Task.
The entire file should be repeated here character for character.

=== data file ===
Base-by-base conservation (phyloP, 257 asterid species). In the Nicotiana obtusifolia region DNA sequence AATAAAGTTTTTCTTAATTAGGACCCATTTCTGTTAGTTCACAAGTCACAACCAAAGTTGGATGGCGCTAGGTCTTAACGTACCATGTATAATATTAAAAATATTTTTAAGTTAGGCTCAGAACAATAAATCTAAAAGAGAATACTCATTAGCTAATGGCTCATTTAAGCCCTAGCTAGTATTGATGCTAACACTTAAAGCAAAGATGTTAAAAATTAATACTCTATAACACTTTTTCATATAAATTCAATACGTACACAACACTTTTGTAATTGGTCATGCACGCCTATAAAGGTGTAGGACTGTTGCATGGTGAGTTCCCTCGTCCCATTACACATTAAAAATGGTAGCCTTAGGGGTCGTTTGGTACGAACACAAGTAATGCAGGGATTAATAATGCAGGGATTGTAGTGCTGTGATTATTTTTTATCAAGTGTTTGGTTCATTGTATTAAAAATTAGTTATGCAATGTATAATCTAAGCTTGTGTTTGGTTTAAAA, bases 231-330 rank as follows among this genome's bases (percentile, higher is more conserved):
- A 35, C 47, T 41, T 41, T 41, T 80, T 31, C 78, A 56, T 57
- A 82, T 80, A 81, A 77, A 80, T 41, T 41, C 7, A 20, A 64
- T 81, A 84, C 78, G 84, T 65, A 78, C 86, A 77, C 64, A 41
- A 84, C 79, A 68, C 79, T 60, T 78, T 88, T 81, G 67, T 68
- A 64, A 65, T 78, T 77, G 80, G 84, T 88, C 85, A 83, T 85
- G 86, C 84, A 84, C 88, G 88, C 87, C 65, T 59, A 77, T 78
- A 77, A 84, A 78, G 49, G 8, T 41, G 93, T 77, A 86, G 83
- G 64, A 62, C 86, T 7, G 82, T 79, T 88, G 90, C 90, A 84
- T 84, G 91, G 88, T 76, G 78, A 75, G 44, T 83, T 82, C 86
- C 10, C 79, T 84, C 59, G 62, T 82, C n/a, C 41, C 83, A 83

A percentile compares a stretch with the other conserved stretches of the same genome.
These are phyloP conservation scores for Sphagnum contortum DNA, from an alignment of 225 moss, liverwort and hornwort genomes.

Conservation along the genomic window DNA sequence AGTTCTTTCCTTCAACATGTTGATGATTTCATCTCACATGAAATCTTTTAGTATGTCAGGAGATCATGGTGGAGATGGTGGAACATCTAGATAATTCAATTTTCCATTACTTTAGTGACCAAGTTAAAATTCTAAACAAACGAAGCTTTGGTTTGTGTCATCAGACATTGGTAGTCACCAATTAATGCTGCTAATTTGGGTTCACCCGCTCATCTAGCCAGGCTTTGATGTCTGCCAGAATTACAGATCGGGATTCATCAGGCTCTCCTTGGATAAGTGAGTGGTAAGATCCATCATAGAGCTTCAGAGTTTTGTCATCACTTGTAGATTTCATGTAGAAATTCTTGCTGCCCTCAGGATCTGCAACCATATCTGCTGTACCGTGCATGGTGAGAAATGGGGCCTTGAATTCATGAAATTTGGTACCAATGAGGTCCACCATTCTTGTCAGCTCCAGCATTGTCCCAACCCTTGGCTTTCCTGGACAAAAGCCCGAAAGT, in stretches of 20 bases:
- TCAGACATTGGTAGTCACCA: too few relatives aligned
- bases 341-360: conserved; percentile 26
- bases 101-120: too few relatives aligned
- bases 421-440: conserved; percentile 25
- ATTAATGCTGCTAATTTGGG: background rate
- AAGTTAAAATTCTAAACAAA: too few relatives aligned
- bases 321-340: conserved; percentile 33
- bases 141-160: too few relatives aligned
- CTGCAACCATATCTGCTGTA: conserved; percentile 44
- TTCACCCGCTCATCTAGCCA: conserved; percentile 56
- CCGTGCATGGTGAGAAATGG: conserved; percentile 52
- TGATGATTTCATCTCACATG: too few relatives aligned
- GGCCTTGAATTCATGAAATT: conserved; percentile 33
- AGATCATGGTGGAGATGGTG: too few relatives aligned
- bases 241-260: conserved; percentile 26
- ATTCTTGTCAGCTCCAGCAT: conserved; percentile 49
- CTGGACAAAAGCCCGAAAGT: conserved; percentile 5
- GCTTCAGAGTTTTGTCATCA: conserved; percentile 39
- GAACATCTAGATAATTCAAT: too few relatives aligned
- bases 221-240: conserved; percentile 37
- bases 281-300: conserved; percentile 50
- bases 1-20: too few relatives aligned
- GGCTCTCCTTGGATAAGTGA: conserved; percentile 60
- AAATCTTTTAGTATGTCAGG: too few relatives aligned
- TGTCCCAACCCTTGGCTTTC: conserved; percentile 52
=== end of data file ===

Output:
Base-by-base conservation (phyloP, 257 asterid species). In the Nicotiana obtusifolia region DNA sequence AATAAAGTTTTTCTTAATTAGGACCCATTTCTGTTAGTTCACAAGTCACAACCAAAGTTGGATGGCGCTAGGTCTTAACGTACCATGTATAATATTAAAAATATTTTTAAGTTAGGCTCAGAACAATAAATCTAAAAGAGAATACTCATTAGCTAATGGCTCATTTAAGCCCTAGCTAGTATTGATGCTAACACTTAAAGCAAAGATGTTAAAAATTAATACTCTATAACACTTTTTCATATAAATTCAATACGTACACAACACTTTTGTAATTGGTCATGCACGCCTATAAAGGTGTAGGACTGTTGCATGGTGAGTTCCCTCGTCCCATTACACATTAAAAATGGTAGCCTTAGGGGTCGTTTGGTACGAACACAAGTAATGCAGGGATTAATAATGCAGGGATTGTAGTGCTGTGATTATTTTTTATCAAGTGTTTGGTTCATTGTATTAAAAATTAGTTATGCAATGTATAATCTAAGCTTGTGTTTGGTTTAAAA, bases 231-330 rank as follows among this genome's bases (percentile, higher is more conserved):
- A 35, C 47, T 41, T 41, T 41, T 80, T 31, C 78, A 56, T 57
- A 82, T 80, A 81, A 77, A 80, T 41, T 41, C 7, A 20, A 64
- T 81, A 84, C 78, G 84, T 65, A 78, C 86, A 77, C 64, A 41
- A 84, C 79, A 68, C 79, T 60, T 78, T 88, T 81, G 67, T 68
- A 64, A 65, T 78, T 77, G 80, G 84, T 88, C 85, A 83, T 85
- G 86, C 84, A 84, C 88, G 88, C 87, C 65, T 59, A 77, T 78
- A 77, A 84, A 78, G 49, G 8, T 41, G 93, T 77, A 86, G 83
- G 64, A 62, C 86, T 7, G 82, T 79, T 88, G 90, C 90, A 84
- T 84, G 91, G 88, T 76, G 78, A 75, G 44, T 83, T 82, C 86
- C 10, C 79, T 84, C 59, G 62, T 82, C n/a, C 41, C 83, A 83

A percentile compares a stretch with the other conserved stretches of the same genome.
These are phyloP conservation scores for Sphagnum contortum DNA, from an alignment of 225 moss, liverwort and hornwort genomes.

Conservation along the genomic window DNA sequence AGTTCTTTCCTTCAACATGTTGATGATTTCATCTCACATGAAATCTTTTAGTATGTCAGGAGATCATGGTGGAGATGGTGGAACATCTAGATAATTCAATTTTCCATTACTTTAGTGACCAAGTTAAAATTCTAAACAAACGAAGCTTTGGTTTGTGTCATCAGACATTGGTAGTCACCAATTAATGCTGCTAATTTGGGTTCACCCGCTCATCTAGCCAGGCTTTGATGTCTGCCAGAATTACAGATCGGGATTCATCAGGCTCTCCTTGGATAAGTGAGTGGTAAGATCCATCATAGAGCTTCAGAGTTTTGTCATCACTTGTAGATTTCATGTAGAAATTCTTGCTGCCCTCAGGATCTGCAACCATATCTGCTGTACCGTGCATGGTGAGAAATGGGGCCTTGAATTCATGAAATTTGGTACCAATGAGGTCCACCATTCTTGTCAGCTCCAGCATTGTCCCAACCCTTGGCTTTCCTGGACAAAAGCCCGAAAGT, in stretches of 20 bases:
- TCAGACATTGGTAGTCACCA: too few relatives aligned
- bases 341-360: conserved; percentile 26
- bases 101-120: too few relatives aligned
- bases 421-440: conserved; percentile 25
- ATTAATGCTGCTAATTTGGG: background rate
- AAGTTAAAATTCTAAACAAA: too few relatives aligned
- bases 321-340: conserved; percentile 33
- bases 141-160: too few relatives aligned
- CTGCAACCATATCTGCTGTA: conserved; percentile 44
- TTCACCCGCTCATCTAGCCA: conserved; percentile 56
- CCGTGCATGGTGAGAAATGG: conserved; percentile 52
- TGATGATTTCATCTCACATG: too few relatives aligned
- GGCCTTGAATTCATGAAATT: conserved; percentile 33
- AGATCATGGTGGAGATGGTG: too few relatives aligned
- bases 241-260: conserved; percentile 26
- ATTCTTGTCAGCTCCAGCAT: conserved; percentile 49
- CTGGACAAAAGCCCGAAAGT: conserved; percentile 5
- GCTTCAGAGTTTTGTCATCA: conserved; percentile 39
- GAACATCTAGATAATTCAAT: too few relatives aligned
- bases 221-240: conserved; percentile 37
- bases 281-300: conserved; percentile 50
- bases 1-20: too few relatives aligned
- GGCTCTCCTTGGATAAGTGA: conserved; percentile 60
- AAATCTTTTAGTATGTCAGG: too few relatives aligned
- TGTCCCAACCCTTGGCTTTC: conserved; percentile 52